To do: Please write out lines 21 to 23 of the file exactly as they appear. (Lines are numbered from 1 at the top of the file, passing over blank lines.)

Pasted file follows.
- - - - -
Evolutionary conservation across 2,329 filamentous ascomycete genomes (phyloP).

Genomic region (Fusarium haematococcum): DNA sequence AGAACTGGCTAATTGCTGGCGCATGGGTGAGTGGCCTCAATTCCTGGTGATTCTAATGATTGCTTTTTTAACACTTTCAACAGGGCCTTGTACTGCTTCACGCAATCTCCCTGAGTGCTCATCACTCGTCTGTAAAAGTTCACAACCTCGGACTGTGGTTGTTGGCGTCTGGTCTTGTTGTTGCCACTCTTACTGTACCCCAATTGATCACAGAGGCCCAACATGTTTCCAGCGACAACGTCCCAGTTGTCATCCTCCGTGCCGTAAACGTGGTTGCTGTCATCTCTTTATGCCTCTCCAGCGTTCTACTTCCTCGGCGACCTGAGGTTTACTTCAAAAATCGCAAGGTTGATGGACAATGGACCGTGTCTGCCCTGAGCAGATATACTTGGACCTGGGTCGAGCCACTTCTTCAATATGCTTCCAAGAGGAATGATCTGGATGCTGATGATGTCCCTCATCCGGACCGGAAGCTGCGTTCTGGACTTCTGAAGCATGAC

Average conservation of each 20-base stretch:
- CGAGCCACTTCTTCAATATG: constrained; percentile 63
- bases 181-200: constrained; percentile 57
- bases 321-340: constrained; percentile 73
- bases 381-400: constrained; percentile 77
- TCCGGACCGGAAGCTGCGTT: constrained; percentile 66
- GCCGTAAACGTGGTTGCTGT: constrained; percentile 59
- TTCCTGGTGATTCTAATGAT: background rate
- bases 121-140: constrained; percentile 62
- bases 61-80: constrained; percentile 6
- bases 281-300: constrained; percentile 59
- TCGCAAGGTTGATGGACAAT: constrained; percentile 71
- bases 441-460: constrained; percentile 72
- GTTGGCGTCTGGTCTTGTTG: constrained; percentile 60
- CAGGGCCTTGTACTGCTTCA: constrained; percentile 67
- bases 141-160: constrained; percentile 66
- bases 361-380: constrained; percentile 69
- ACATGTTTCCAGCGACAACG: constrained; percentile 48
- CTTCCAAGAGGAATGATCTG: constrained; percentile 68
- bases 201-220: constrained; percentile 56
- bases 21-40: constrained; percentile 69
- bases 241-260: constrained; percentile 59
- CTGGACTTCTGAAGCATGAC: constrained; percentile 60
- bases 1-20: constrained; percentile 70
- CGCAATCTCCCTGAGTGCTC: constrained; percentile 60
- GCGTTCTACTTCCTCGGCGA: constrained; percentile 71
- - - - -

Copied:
- CTTCCAAGAGGAATGATCTG: constrained; percentile 68
- bases 201-220: constrained; percentile 56
- bases 21-40: constrained; percentile 69